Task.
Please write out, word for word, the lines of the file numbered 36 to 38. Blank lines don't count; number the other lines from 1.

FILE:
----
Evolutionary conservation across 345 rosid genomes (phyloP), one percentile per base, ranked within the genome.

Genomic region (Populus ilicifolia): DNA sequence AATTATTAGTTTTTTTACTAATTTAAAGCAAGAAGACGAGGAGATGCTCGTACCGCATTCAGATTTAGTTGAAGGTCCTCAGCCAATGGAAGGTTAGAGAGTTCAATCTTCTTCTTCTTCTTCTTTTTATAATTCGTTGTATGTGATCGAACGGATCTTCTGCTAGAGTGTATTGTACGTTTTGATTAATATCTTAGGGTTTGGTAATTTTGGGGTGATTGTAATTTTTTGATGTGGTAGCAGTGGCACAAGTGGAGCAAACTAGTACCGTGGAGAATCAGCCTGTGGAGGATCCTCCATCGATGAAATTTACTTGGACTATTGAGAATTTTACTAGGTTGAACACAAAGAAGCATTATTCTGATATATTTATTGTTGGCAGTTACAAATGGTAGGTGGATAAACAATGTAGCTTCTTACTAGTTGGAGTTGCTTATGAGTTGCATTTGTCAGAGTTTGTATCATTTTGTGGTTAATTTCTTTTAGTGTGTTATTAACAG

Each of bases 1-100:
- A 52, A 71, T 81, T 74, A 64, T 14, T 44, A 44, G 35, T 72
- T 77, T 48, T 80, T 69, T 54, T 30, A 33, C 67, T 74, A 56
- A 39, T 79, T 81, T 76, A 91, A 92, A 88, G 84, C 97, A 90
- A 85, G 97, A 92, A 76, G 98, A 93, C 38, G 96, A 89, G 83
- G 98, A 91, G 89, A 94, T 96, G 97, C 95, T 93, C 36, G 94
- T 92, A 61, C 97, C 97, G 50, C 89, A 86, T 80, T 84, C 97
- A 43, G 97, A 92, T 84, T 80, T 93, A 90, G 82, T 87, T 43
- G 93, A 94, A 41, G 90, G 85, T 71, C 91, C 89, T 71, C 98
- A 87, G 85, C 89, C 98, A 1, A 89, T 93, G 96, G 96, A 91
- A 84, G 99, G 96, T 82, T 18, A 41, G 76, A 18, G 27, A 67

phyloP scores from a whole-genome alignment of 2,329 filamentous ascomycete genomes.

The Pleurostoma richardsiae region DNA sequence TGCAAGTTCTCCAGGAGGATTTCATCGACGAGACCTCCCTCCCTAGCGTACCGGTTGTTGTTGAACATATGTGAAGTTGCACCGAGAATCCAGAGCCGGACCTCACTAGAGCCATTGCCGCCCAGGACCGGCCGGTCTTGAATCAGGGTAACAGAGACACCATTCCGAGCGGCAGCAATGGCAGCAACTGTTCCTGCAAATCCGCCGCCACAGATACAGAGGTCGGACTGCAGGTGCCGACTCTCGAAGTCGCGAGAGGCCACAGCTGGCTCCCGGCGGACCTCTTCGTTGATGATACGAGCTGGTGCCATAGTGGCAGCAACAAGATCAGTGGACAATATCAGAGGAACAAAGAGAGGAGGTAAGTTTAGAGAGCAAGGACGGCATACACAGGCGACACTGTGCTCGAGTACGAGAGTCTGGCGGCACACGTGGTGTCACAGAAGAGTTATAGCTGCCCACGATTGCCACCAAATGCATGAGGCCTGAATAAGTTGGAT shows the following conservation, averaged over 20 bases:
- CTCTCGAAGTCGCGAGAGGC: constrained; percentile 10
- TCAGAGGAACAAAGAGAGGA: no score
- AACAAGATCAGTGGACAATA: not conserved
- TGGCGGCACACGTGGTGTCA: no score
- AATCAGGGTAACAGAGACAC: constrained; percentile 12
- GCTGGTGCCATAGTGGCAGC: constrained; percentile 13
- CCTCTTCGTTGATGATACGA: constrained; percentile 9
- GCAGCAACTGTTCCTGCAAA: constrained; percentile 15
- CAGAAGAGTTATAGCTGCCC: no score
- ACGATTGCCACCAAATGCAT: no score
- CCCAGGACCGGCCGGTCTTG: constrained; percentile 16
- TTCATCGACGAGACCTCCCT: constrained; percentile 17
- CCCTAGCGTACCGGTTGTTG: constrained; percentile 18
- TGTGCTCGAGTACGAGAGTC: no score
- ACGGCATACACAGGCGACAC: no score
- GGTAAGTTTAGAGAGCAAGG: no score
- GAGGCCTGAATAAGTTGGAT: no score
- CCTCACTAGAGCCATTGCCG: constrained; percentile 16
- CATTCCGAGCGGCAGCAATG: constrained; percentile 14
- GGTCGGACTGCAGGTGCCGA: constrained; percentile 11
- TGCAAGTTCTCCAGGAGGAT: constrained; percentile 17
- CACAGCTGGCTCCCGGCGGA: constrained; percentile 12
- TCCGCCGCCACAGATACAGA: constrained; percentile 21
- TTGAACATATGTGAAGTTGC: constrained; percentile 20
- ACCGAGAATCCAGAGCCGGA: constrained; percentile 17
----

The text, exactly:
- TGCAAGTTCTCCAGGAGGAT: constrained; percentile 17
- CACAGCTGGCTCCCGGCGGA: constrained; percentile 12
- TCCGCCGCCACAGATACAGA: constrained; percentile 21